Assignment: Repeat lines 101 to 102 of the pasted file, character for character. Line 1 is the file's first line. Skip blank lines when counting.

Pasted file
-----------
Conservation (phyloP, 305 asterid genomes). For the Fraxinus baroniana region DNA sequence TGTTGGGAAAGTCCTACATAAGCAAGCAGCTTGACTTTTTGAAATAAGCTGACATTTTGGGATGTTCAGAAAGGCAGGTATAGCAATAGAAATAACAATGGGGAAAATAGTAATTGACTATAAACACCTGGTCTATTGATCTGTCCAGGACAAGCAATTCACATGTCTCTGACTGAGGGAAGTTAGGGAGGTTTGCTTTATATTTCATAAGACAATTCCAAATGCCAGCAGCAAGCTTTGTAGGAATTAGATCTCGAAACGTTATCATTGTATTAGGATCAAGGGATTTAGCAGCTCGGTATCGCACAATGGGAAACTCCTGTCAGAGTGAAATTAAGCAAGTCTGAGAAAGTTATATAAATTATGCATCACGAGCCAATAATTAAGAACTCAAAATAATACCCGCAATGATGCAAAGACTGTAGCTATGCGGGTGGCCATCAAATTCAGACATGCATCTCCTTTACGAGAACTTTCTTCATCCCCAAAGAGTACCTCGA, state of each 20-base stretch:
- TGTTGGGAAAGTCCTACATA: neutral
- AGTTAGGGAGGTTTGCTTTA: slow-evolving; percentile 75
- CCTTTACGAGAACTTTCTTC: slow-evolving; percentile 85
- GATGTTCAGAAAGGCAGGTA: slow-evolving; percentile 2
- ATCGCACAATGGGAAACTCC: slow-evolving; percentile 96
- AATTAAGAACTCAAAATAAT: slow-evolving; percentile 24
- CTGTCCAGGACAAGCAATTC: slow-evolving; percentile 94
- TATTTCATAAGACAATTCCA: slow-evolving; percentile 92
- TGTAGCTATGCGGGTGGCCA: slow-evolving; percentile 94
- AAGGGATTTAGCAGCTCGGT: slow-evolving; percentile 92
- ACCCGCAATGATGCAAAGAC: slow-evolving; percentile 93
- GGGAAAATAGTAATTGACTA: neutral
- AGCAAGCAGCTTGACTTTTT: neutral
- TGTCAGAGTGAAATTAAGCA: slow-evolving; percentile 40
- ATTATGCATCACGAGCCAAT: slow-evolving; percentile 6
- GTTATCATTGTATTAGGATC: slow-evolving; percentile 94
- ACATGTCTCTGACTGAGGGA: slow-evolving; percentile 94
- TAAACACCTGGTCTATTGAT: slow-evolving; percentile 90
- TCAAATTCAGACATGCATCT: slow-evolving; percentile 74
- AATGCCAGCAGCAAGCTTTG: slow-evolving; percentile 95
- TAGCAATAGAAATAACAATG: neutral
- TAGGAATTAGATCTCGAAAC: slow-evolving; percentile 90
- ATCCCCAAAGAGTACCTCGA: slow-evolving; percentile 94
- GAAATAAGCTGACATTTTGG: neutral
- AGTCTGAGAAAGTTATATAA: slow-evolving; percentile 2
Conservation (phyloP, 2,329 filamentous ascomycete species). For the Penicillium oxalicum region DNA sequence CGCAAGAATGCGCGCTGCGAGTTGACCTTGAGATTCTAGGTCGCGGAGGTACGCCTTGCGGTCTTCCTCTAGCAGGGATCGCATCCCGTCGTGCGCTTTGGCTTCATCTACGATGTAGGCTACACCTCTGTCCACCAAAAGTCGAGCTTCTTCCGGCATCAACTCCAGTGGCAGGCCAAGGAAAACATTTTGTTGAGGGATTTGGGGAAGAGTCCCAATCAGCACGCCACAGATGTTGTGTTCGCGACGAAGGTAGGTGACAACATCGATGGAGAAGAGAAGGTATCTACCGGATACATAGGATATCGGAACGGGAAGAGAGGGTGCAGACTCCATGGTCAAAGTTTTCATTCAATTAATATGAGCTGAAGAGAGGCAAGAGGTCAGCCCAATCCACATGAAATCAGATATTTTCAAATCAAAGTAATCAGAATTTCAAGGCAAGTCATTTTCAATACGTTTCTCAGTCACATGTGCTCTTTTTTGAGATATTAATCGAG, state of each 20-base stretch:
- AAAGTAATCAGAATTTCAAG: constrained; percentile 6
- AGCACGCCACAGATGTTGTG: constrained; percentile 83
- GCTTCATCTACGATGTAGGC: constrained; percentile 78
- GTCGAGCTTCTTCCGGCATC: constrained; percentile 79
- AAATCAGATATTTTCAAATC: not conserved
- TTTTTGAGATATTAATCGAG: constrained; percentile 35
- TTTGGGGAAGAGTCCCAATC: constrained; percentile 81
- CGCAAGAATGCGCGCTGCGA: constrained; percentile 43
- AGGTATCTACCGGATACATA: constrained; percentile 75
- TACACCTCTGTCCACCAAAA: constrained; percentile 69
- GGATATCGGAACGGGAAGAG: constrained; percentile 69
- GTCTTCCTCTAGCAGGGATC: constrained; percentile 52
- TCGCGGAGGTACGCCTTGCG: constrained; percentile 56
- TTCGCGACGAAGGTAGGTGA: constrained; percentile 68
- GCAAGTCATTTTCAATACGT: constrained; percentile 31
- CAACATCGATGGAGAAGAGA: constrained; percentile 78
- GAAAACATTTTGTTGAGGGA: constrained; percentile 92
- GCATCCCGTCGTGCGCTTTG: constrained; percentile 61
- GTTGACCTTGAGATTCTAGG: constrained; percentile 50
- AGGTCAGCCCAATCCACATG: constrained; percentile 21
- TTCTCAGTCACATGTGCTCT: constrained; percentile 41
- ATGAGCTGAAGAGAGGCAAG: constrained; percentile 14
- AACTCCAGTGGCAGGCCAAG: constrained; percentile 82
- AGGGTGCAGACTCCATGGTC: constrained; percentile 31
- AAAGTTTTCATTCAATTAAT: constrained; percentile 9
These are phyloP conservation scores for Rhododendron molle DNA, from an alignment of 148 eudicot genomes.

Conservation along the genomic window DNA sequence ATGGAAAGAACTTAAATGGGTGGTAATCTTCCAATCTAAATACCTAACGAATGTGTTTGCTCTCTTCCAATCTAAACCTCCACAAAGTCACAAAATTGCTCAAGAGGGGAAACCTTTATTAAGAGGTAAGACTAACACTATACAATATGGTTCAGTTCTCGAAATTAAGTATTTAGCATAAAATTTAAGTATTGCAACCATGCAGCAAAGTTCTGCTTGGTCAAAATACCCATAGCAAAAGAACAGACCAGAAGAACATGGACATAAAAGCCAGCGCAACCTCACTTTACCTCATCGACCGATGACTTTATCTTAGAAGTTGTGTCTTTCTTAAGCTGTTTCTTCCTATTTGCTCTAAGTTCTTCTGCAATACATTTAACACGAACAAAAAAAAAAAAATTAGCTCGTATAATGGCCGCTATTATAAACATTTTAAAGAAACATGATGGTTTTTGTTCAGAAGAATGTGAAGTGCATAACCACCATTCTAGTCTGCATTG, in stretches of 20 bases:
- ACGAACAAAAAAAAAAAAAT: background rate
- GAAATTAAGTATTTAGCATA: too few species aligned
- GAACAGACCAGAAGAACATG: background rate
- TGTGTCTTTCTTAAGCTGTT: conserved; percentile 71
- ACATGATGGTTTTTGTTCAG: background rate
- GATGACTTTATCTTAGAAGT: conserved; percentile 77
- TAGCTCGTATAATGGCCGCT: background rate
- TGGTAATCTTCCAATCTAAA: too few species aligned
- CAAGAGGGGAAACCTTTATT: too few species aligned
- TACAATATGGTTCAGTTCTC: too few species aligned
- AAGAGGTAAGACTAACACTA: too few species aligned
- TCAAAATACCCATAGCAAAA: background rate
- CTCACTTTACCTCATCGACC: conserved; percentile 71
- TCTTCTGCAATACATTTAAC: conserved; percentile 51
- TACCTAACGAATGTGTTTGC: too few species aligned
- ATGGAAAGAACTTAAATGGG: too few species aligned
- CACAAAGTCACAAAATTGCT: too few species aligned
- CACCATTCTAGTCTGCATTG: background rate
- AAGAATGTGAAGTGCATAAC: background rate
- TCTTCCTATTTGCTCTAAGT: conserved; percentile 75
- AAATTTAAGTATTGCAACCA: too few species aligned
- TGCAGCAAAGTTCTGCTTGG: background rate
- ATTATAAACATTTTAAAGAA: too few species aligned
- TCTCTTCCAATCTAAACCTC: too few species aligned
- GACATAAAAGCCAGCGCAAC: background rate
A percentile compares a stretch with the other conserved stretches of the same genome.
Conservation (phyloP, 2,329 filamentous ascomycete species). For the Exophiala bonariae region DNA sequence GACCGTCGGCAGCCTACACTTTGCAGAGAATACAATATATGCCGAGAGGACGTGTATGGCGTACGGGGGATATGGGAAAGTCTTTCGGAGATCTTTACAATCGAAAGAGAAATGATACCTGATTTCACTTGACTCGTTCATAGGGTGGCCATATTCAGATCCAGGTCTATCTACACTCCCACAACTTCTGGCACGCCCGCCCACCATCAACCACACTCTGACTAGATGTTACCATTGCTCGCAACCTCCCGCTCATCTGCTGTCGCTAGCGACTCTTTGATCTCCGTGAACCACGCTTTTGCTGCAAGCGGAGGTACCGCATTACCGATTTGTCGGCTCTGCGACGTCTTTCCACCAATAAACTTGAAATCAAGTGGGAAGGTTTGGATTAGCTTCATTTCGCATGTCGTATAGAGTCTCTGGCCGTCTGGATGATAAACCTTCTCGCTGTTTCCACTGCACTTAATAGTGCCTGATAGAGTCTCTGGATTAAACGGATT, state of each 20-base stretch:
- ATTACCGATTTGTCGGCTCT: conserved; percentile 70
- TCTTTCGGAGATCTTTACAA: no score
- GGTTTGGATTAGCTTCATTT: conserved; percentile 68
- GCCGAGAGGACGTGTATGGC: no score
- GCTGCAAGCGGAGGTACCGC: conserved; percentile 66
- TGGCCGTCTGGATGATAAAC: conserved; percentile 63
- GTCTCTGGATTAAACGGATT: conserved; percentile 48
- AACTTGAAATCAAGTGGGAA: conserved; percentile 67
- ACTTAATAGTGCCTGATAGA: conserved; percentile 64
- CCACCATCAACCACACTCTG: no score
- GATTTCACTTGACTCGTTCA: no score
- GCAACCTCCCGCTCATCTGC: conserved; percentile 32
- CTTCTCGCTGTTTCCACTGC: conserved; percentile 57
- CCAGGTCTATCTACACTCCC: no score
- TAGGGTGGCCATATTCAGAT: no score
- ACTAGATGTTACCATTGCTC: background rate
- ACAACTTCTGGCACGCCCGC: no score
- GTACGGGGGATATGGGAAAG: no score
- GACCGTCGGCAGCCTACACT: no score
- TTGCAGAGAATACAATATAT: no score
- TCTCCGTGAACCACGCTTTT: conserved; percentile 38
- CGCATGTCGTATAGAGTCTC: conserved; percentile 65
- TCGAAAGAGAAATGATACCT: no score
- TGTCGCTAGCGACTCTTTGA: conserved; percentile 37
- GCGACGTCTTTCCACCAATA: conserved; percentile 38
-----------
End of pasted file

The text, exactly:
- TTGCAGAGAATACAATATAT: no score
- TCTCCGTGAACCACGCTTTT: conserved; percentile 38